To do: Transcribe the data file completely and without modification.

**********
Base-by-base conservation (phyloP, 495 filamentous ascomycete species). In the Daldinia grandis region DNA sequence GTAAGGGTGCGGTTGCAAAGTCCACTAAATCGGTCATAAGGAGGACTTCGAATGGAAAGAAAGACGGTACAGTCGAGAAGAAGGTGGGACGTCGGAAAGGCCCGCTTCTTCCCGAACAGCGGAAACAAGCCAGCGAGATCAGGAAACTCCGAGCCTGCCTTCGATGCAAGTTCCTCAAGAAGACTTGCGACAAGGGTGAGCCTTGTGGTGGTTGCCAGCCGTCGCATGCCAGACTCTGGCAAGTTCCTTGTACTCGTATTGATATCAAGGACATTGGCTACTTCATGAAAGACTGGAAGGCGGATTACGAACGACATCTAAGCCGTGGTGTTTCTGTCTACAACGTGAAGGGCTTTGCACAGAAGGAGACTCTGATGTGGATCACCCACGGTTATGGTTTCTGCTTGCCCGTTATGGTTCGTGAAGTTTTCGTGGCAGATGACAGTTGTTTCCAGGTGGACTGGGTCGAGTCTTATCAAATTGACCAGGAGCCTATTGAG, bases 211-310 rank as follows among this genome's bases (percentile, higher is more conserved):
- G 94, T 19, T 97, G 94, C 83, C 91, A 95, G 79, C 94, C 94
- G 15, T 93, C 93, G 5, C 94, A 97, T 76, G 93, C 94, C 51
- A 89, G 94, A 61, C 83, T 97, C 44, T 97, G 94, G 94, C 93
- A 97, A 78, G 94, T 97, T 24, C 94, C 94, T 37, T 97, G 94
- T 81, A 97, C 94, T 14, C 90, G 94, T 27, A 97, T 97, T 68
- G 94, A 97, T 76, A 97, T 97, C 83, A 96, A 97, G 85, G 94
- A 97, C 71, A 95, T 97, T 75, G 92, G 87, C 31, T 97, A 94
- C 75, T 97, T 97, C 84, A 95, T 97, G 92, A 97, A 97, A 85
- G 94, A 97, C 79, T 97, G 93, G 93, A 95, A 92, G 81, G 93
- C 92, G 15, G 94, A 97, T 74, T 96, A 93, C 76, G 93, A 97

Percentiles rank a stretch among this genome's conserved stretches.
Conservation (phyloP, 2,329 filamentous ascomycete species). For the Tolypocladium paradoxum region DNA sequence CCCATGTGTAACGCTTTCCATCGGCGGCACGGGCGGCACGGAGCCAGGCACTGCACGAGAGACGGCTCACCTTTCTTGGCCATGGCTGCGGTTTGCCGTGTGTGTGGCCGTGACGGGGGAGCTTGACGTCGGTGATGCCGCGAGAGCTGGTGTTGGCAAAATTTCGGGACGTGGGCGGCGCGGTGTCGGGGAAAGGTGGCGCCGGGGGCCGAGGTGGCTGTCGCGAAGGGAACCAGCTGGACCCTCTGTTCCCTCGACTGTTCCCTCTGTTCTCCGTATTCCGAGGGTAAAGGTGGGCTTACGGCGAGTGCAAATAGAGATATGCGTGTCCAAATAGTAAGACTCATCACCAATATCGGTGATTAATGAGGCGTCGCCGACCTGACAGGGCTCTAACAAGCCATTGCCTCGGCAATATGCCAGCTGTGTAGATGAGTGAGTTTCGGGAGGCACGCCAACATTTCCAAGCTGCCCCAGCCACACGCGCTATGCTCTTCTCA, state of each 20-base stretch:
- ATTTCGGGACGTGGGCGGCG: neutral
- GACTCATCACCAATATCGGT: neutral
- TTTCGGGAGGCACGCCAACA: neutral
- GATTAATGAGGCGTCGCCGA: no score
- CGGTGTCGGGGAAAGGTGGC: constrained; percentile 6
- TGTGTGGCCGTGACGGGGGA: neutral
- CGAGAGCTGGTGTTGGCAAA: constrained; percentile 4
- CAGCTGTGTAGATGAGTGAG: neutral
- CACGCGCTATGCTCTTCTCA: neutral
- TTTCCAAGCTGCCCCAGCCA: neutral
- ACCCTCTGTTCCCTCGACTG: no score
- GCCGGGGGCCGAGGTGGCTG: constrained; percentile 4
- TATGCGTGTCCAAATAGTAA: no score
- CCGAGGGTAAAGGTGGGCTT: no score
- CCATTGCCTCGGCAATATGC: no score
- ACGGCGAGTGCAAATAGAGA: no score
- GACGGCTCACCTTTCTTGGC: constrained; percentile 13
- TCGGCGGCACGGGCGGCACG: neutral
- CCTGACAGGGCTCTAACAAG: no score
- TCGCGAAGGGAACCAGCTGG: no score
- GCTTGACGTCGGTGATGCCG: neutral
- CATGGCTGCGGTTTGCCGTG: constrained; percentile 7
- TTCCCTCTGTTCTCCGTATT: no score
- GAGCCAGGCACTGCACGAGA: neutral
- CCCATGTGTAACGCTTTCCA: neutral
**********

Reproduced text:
Base-by-base conservation (phyloP, 495 filamentous ascomycete species). In the Daldinia grandis region DNA sequence GTAAGGGTGCGGTTGCAAAGTCCACTAAATCGGTCATAAGGAGGACTTCGAATGGAAAGAAAGACGGTACAGTCGAGAAGAAGGTGGGACGTCGGAAAGGCCCGCTTCTTCCCGAACAGCGGAAACAAGCCAGCGAGATCAGGAAACTCCGAGCCTGCCTTCGATGCAAGTTCCTCAAGAAGACTTGCGACAAGGGTGAGCCTTGTGGTGGTTGCCAGCCGTCGCATGCCAGACTCTGGCAAGTTCCTTGTACTCGTATTGATATCAAGGACATTGGCTACTTCATGAAAGACTGGAAGGCGGATTACGAACGACATCTAAGCCGTGGTGTTTCTGTCTACAACGTGAAGGGCTTTGCACAGAAGGAGACTCTGATGTGGATCACCCACGGTTATGGTTTCTGCTTGCCCGTTATGGTTCGTGAAGTTTTCGTGGCAGATGACAGTTGTTTCCAGGTGGACTGGGTCGAGTCTTATCAAATTGACCAGGAGCCTATTGAG, bases 211-310 rank as follows among this genome's bases (percentile, higher is more conserved):
- G 94, T 19, T 97, G 94, C 83, C 91, A 95, G 79, C 94, C 94
- G 15, T 93, C 93, G 5, C 94, A 97, T 76, G 93, C 94, C 51
- A 89, G 94, A 61, C 83, T 97, C 44, T 97, G 94, G 94, C 93
- A 97, A 78, G 94, T 97, T 24, C 94, C 94, T 37, T 97, G 94
- T 81, A 97, C 94, T 14, C 90, G 94, T 27, A 97, T 97, T 68
- G 94, A 97, T 76, A 97, T 97, C 83, A 96, A 97, G 85, G 94
- A 97, C 71, A 95, T 97, T 75, G 92, G 87, C 31, T 97, A 94
- C 75, T 97, T 97, C 84, A 95, T 97, G 92, A 97, A 97, A 85
- G 94, A 97, C 79, T 97, G 93, G 93, A 95, A 92, G 81, G 93
- C 92, G 15, G 94, A 97, T 74, T 96, A 93, C 76, G 93, A 97

Percentiles rank a stretch among this genome's conserved stretches.
Conservation (phyloP, 2,329 filamentous ascomycete species). For the Tolypocladium paradoxum region DNA sequence CCCATGTGTAACGCTTTCCATCGGCGGCACGGGCGGCACGGAGCCAGGCACTGCACGAGAGACGGCTCACCTTTCTTGGCCATGGCTGCGGTTTGCCGTGTGTGTGGCCGTGACGGGGGAGCTTGACGTCGGTGATGCCGCGAGAGCTGGTGTTGGCAAAATTTCGGGACGTGGGCGGCGCGGTGTCGGGGAAAGGTGGCGCCGGGGGCCGAGGTGGCTGTCGCGAAGGGAACCAGCTGGACCCTCTGTTCCCTCGACTGTTCCCTCTGTTCTCCGTATTCCGAGGGTAAAGGTGGGCTTACGGCGAGTGCAAATAGAGATATGCGTGTCCAAATAGTAAGACTCATCACCAATATCGGTGATTAATGAGGCGTCGCCGACCTGACAGGGCTCTAACAAGCCATTGCCTCGGCAATATGCCAGCTGTGTAGATGAGTGAGTTTCGGGAGGCACGCCAACATTTCCAAGCTGCCCCAGCCACACGCGCTATGCTCTTCTCA, state of each 20-base stretch:
- ATTTCGGGACGTGGGCGGCG: neutral
- GACTCATCACCAATATCGGT: neutral
- TTTCGGGAGGCACGCCAACA: neutral
- GATTAATGAGGCGTCGCCGA: no score
- CGGTGTCGGGGAAAGGTGGC: constrained; percentile 6
- TGTGTGGCCGTGACGGGGGA: neutral
- CGAGAGCTGGTGTTGGCAAA: constrained; percentile 4
- CAGCTGTGTAGATGAGTGAG: neutral
- CACGCGCTATGCTCTTCTCA: neutral
- TTTCCAAGCTGCCCCAGCCA: neutral
- ACCCTCTGTTCCCTCGACTG: no score
- GCCGGGGGCCGAGGTGGCTG: constrained; percentile 4
- TATGCGTGTCCAAATAGTAA: no score
- CCGAGGGTAAAGGTGGGCTT: no score
- CCATTGCCTCGGCAATATGC: no score
- ACGGCGAGTGCAAATAGAGA: no score
- GACGGCTCACCTTTCTTGGC: constrained; percentile 13
- TCGGCGGCACGGGCGGCACG: neutral
- CCTGACAGGGCTCTAACAAG: no score
- TCGCGAAGGGAACCAGCTGG: no score
- GCTTGACGTCGGTGATGCCG: neutral
- CATGGCTGCGGTTTGCCGTG: constrained; percentile 7
- TTCCCTCTGTTCTCCGTATT: no score
- GAGCCAGGCACTGCACGAGA: neutral
- CCCATGTGTAACGCTTTCCA: neutral